• Racial bias: First up for addressal is the criticism that facial recognition is still not smart enough to read emotions or work equally well for all racial groups.
    • With iterative use, it will improve.
  • Mala fide use: Since such tools can be put to mala fide use as-rogue drones equipped with the technology, for example, should never be in a position to carry out an assassination.
    • Nor should an unauthorized agent be able to spy on or stalk anyone.
    • Caution in the developed countries:  Apart from California, the European Union has also decided to exercise some caution before exposing people to it.
  • Privacy as fundamental rights in India: India, which has recently accepted privacy as a fundamental right, would do well to tilt the Western way on this.

Conclusion

  • We need regulations that restrict the use of facial recognition to the minimum required to serve justice and ease commercial operations. For the latter, customer consent should be mandatory.
  • There will be some overlaps. Its use at an aerobridge to board an aircraft, for example, could serve the interests of both state security and the airline, but data-sharing could risk leakage.

 

 

Foreign Policy Watch: India – EU

[op-ed snap] It’s not yet Howdy, Modi!op-ed snap

Note4Students

From UPSC perspective, the following things are important :

Prelims level : Not much.

Mains level : Paper 2- India-US ties, what are the issues that introduces friction in the ties between the two.


Context

Persistent in their efforts to remake their countries and their engagement with the world, Mr Modi and Mr Trump are shaking up the bilateral ties between the two countries, and the resultant flux could outlive their tenures.

The emergence of both the leaders on similar promises

  • Improvements over the legacy of their predecessors: Both leaders continuously reiterate that their predecessors were incapable of protecting national interest.
    • The compulsion to reframe the national interest: Such premises commits them both to reframe the national interest, and both have articulated it with clarity and force.
    • For instance, Mr Modi, in Houston in September 2019 and Mr Trump in Davos this week, went great lengths to lay out figures that presented their respective regimes as the most effective guardians.
  • Both have cultural and economic agenda: Both dispensations believe that “the people” had been given a raw deal by earlier regimes.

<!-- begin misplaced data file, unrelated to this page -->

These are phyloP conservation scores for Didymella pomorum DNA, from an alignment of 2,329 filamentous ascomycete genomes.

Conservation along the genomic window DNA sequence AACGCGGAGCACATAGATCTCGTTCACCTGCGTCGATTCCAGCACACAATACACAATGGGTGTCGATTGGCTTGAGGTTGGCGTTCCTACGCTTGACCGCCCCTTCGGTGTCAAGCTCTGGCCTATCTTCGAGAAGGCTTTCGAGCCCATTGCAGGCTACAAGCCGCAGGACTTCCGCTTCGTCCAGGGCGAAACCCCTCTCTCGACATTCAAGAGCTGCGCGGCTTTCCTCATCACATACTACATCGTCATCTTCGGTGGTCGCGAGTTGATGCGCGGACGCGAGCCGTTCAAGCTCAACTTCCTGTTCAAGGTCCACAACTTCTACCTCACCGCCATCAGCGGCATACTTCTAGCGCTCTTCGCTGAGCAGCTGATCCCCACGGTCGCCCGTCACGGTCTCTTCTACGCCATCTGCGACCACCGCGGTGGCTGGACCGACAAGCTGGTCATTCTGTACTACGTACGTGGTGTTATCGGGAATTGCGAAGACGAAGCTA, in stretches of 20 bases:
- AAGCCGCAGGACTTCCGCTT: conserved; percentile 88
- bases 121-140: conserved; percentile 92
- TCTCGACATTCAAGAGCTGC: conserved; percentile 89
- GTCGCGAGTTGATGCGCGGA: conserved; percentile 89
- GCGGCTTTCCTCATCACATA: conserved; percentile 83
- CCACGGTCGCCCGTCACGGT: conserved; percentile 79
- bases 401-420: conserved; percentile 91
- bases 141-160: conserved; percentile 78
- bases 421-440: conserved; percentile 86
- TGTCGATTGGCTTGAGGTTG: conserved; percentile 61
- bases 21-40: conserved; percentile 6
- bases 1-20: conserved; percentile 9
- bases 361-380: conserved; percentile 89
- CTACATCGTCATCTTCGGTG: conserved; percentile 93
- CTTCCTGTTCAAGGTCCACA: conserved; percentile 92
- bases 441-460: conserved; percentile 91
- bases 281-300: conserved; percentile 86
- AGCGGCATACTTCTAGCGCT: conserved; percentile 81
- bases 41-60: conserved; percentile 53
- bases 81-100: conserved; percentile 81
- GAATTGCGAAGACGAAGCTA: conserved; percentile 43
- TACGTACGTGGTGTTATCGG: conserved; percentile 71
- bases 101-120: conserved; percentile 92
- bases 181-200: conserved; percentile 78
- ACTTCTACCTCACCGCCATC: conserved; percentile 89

• Both have a cultural and economic agenda.
    • National awakening: They are now leading a national reawakening, and working hard for the hard-working people.
    • Both believe that cultural nationalism is a force for the good.
    • Securing borders and entry barriers: Both believe that national borders need to be strengthened by stricter monitoring and setting new bars for entry.
    • Renegotiating the treaties: Both leaders try to renegotiate the contract between the union and the States, and between citizens and the state within their respective countries.
    • The supremacy of executive: They assert the supremacy of the executive over the legislature and the judiciary.
    • Shared values: The notion of shared values of India and the U.S. has acquired a whole new meaning under Mr Trump and Mr Modi.

Politics and governance

  • Hopes of status-quo in bilateral relations shattered: It was hoped that the stronger U.S.-India ties- that have autonomous drivers of convergence-would not be impacted by the nationalist politics of these two leaders.
    • But both leaders have been remarkably true to their politics in their governance.
    • Current tumult in the India-US ties: Shared values notwithstanding, national interests as perceived by these leaders have several points of divergence and therein lies in the current tumult in India-U.S. ties.
    • Opposition to the “world order”: Mr Trump has been outspokenly confrontational with the “world order” that he says has worked against American interests.
    • Dismantling the treaties: America under Mr Trump has wrecked treaties such as the Paris climate agreement and institutions such as the World Trade Organization and the United Nations, disrupting the “rule-based order”.
    • India’s relations with Bangladesh: India’s spirited outreach in the neighbourhood is still playing out. India’s historically warm ties with Bangladesh have been frayed after CAA.
  • India’s ambitions on the global level
  • The seat at the UNSC: India under continues to push for more space for itself in global affairs by seeking a permanent seat in the UN Security Council and membership.